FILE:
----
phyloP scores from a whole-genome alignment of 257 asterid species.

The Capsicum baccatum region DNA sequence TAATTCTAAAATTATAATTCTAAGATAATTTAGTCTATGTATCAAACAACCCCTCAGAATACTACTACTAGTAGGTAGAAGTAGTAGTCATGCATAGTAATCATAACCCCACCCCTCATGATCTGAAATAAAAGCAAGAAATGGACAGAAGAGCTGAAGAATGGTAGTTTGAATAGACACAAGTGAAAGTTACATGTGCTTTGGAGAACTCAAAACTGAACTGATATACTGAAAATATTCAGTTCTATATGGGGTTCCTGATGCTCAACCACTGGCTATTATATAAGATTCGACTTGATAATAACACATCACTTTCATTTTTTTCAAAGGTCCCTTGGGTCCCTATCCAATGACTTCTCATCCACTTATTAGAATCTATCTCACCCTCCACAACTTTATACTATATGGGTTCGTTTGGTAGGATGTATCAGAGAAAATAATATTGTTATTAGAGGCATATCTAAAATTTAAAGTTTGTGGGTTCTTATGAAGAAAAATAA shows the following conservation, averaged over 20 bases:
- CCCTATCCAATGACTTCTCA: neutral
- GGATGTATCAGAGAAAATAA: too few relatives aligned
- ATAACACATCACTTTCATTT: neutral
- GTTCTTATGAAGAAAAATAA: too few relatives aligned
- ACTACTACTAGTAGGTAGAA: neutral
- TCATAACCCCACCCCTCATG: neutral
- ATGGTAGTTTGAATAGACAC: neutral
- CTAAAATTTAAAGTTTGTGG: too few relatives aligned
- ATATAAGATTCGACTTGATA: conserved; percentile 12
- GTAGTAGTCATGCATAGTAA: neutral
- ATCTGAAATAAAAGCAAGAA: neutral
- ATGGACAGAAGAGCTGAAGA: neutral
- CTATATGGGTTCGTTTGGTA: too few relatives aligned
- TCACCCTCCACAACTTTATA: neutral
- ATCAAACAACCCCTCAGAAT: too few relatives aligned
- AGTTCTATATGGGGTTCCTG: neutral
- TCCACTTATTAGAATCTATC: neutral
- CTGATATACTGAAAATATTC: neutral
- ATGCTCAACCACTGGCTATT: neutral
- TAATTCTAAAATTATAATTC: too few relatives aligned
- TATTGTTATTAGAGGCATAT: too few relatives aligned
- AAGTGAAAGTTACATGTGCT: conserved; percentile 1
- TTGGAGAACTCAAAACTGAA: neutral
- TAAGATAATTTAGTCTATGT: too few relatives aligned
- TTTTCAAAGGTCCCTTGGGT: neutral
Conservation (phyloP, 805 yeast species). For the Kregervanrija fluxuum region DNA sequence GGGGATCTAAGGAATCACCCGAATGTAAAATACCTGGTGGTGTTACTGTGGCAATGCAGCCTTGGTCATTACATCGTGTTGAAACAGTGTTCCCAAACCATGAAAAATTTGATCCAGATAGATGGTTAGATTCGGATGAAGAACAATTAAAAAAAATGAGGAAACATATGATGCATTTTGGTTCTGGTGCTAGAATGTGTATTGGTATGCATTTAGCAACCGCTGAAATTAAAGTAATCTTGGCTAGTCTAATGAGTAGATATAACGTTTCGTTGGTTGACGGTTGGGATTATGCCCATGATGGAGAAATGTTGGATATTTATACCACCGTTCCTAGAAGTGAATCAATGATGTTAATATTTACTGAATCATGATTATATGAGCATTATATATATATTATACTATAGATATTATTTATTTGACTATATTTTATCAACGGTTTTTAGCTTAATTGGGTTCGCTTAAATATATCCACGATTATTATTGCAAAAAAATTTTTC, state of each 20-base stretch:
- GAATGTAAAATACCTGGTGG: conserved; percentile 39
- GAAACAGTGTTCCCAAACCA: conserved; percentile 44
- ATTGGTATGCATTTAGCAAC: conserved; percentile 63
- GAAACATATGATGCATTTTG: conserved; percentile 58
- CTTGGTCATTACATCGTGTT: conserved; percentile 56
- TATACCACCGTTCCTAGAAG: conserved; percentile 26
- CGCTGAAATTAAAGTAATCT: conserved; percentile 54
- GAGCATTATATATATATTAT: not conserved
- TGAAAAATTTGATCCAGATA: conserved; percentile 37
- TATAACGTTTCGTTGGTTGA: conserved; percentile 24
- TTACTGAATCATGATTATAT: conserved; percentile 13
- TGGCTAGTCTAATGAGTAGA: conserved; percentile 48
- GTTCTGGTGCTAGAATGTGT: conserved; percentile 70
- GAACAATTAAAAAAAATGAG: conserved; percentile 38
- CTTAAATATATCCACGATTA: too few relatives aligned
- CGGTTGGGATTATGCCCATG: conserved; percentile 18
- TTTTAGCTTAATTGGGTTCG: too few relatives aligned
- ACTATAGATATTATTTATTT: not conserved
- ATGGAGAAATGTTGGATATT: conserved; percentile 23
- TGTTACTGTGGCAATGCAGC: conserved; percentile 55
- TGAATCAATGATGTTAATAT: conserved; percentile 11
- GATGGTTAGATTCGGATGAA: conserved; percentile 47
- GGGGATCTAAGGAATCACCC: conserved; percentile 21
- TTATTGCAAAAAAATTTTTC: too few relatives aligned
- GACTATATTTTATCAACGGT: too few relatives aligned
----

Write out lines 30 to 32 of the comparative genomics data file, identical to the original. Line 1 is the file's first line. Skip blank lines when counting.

- GAAACAGTGTTCCCAAACCA: conserved; percentile 44
- ATTGGTATGCATTTAGCAAC: conserved; percentile 63
- GAAACATATGATGCATTTTG: conserved; percentile 58